Why You Should be Barrel Aging at Home

Barrel CropBarrel aging at home is fairly simple, not ridiculously expensive and seriously worth doing.  The in’s and out’s of getting started are covered in our Barrel Aged Cocktails page.   While simply barrel aging cocktails is reason enough to get started, the real magic occurs when you age something in a barrel previously used for a different cocktail or spirit.  For instance, tequila aged in a barrel previously used to age sherry, bourbon, Manhattans and gin.  Or White Whiskey aged, first in a new charred barrel, then aged further after Negroni’s and a Martini.   Each of these take on flavors far beyond those found in a charred barrel alone.  Thus, the fun!

Here are some examples of what we’ve been putting in our barrels.

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Hudson White WhiskeyNegroni Aged White Whiskey

We used Hudson White Whiskey to flavor a new, charred oak barrel.  It went in, first for 1 month, then back into the barrel for 2-3 week stents between Negroni’s.  A Martini also spent some time in that barrel as well.  The Whiskey came out with a nice color.  The nose is caramel, vanilla, clove, herbal with a touch of corn whiskey.  The flavor is slightly sweet corn whiskey with the oak, caramel, vanilla and herbs.  There is a background of gin with a touch of bitterness on the finish.  We used it to make an excellent Boulivardier:

Boulivardier with Negroni Aged White Whiskey

Aged Whiskey Boulavadier Bottles

  • 1 oz. Negroni Aged White Whiskey
  • 1 oz. Dolen Sweet Vermouth
  • 1 oz. Campari
  • Fat orange peel for garnish
  1. Chill an old fashioned glass with ice and water
  2. Combine all ingredients, except the garnish, in a mixing glass with ice and stir to chill
  3. Strain into chilled old fashioned over fresh, large ice
  4. Express orange peel over drink and float the peel

Barrel Aged Sherry

We used Lustau East India Solera Sherry to flavor a second new, charred oak barrel.  The barrel was then used to age Bourbon Manhattans.  These were aged alternating with the Sherry 3 or 4 times.  The barrel was then used to age bourbon, a Tequila Manhattan and gin.  The sherry revisited the barrel for 2 – 3 weeks between each cocktail or spirit. The sherry has a bit of color added.  The nose is sherry with vanilla, clove and a bit of caramel.  The flavor is dried fruits: current, apple, apricot and raisin.  I have used it in a number of cocktails that call for sherry.  It imparts a slightly mellow flavor along with the sherry you’d expect.  Here is our Sherry’d Manhattan:

Manhattan 2.0 with Manhattan/Bourbon/Tequila Barrel Aged Sherry

For the the bourbon in this cocktail, we tried Basil Hayden and Belle Mead.  Both were excellent.  The bourbon brings flavors of maple, tobacco, smoke and vanilla.  This blends well with the rich, earthy Carpano Antica’s tastes of herbs, spice and slight bitterness.  The aged sherry intermingles with the Italian Vermouth, smoothing the bitterness and adding to the richness.  Here is the recipe:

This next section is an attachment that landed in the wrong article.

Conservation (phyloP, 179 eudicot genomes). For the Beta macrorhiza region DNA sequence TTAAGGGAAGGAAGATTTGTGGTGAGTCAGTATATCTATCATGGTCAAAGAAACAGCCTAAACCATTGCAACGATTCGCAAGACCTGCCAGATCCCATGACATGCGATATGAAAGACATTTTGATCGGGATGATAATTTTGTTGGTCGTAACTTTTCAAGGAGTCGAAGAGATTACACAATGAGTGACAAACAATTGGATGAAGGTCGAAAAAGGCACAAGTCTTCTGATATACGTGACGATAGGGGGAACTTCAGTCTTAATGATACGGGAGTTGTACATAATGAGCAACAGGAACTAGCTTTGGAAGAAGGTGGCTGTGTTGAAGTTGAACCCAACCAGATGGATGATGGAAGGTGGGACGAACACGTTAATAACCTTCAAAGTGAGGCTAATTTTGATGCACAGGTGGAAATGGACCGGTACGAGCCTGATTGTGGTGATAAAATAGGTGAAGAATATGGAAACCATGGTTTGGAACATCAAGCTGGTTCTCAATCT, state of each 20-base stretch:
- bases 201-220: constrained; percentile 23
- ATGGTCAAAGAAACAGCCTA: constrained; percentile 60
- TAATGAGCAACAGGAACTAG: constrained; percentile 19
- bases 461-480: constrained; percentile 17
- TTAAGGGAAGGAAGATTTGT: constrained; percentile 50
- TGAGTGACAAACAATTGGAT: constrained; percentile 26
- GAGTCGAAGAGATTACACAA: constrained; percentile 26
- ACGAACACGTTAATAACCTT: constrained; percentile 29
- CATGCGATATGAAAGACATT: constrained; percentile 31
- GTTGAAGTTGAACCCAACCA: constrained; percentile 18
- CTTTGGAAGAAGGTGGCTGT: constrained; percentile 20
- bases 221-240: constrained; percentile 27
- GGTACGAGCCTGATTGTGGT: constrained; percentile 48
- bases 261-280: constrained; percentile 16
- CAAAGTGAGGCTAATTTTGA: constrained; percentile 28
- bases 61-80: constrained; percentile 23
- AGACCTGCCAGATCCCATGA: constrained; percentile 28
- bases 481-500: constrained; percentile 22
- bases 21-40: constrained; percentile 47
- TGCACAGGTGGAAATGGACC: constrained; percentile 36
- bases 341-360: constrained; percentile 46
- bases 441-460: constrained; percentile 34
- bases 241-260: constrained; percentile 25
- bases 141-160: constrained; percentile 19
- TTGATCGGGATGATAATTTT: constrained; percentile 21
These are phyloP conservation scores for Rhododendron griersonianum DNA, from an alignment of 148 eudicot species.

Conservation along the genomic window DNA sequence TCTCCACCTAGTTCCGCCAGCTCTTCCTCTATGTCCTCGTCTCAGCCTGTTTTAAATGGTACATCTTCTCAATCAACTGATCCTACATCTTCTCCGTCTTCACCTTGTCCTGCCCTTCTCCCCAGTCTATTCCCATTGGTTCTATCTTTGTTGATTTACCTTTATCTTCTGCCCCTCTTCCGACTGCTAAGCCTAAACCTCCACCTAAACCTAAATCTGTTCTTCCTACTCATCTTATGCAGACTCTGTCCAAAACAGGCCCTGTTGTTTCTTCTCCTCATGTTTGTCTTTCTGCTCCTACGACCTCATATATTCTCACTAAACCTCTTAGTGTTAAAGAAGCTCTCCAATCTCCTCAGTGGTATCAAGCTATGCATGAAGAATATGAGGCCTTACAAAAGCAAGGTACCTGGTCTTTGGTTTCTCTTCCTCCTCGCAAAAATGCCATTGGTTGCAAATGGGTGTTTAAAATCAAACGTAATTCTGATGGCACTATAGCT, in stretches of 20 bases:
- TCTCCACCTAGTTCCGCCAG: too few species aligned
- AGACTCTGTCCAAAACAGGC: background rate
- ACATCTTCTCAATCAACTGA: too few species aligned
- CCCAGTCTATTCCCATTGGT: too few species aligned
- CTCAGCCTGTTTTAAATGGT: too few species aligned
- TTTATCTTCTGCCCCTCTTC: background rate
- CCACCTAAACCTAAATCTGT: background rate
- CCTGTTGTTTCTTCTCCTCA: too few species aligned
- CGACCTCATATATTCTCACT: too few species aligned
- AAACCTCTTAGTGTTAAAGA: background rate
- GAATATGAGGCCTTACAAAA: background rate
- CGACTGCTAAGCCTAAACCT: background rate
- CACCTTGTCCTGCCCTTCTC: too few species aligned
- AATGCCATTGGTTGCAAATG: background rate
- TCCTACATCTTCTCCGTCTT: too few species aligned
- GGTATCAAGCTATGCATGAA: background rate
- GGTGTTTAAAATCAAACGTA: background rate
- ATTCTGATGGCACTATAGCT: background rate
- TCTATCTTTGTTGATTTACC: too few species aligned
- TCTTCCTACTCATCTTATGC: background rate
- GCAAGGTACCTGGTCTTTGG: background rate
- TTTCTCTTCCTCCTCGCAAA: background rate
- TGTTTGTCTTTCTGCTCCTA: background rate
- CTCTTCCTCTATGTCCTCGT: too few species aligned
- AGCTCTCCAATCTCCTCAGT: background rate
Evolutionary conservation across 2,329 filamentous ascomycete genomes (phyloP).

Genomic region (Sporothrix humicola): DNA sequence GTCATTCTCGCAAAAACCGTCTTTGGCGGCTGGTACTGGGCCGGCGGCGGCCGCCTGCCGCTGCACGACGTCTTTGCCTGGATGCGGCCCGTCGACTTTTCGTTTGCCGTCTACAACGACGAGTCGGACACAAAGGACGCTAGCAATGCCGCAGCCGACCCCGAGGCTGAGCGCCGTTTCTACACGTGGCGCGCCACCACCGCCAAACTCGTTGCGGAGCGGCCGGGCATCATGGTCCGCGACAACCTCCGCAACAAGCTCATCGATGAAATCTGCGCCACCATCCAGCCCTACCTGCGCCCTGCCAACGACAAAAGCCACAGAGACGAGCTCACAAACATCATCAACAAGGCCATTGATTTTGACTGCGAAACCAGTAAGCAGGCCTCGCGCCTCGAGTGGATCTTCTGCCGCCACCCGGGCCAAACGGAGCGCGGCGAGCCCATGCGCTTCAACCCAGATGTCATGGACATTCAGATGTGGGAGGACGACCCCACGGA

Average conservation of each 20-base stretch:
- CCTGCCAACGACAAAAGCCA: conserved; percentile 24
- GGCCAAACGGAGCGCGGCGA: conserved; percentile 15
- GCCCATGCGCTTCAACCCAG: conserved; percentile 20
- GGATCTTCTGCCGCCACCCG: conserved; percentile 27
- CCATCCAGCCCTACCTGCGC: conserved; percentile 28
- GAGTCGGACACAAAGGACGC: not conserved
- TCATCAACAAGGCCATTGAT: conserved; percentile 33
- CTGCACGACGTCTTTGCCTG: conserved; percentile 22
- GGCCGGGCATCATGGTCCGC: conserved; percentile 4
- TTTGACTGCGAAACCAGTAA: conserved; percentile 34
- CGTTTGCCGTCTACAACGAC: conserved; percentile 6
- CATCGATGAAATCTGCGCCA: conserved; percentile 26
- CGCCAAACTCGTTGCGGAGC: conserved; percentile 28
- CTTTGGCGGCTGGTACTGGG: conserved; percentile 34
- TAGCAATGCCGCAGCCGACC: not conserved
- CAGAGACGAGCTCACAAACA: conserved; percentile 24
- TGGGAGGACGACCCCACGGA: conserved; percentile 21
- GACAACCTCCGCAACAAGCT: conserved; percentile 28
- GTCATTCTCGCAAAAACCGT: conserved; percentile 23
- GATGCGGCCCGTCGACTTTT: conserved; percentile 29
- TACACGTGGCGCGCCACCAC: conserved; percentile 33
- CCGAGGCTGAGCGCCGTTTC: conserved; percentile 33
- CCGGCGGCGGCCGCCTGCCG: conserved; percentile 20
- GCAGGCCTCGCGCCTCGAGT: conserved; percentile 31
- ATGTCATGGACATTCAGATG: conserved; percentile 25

Manhattan 2.0

Manhattan 2.0

  • 1 1/2 oz. Bourbon
  • 3/4 oz.  Carpano Antica
  • 1/4 oz. Manhattan/Bourbon/Tequila Barrel Aged Sherry
  • 1/8 tsp. Grand Marnier
  • 1 dash Angostura Orange  Bitters
  • Garnish: Luxardo Maraschino Cherries and an orange peel
  1. Chill a cocktail glass with ice and water
  2. Add the ingredients, except the garnish, to a mixing glass with ice and stir to chill
  3. Strain into the chilled cocktail glass
  4. Add the cherries, (or place them on a pick), and express the orange peel over the drink and discard.

Sherry Cask Aged Bourbon

Sherry Barrel Aged BourbonThis is one of my favorites.  The Sherry Cask Aged Bourbon alone makes barrel aging at home worth while!  I used Russel’s 10 yr Old Bourbon.  For an aged bourbon, Russel’s has a lot of spice.  Aging in a Sherry Cask which had previously been used to age Manhattans mellowed the spice.  There are significant flavors from the charred oak barrel: oak, clove, vanilla, and caramel.  You can also taste the sherry along with dried fruit, possibly from the Manhattans.


Manhattan 3.0 with Sherry Cask Aged Bourbon

This cocktail is similar in concept to a barrel aged Manhattan cocktail.  However, since the bourbon has taken on flavors from the Sherry barrel while the vermouth was not exposed to the barrel or allowed to oxidize, the flavor is significantly different.  As noted above, the Sherry Cask Aged Bourbon brings flavors from the charred oak barrel: oak, clove, vanilla, and caramel with a touch of aged Sherry.  The unaged Carpano Antica maintains its rich flavors of fruit and almonds with spice and a slight bitterness on the finish.  Together, they create a fabulous cocktail.

  • 2 oz. Sherry Cask Aged BourbonManhattan 3.0
  • 1 1/2 oz. Italian Vermouth (sweet)
  • 1 tsp Grand Marnier
  • 1 – 2 dashes Angostura Orange Bitters
  • Orange peel and Maraschino cherries for garnish
  1. Chill a cocktail glass with ice and water.
  2. Stir to combine all ingredients, sans cherries, in a mixing glass with ice.
  3. Strain into chilled cocktail glass, express the orange peel and garnish with the cherries

Negroni/Whiskey Barrel Aged Tequila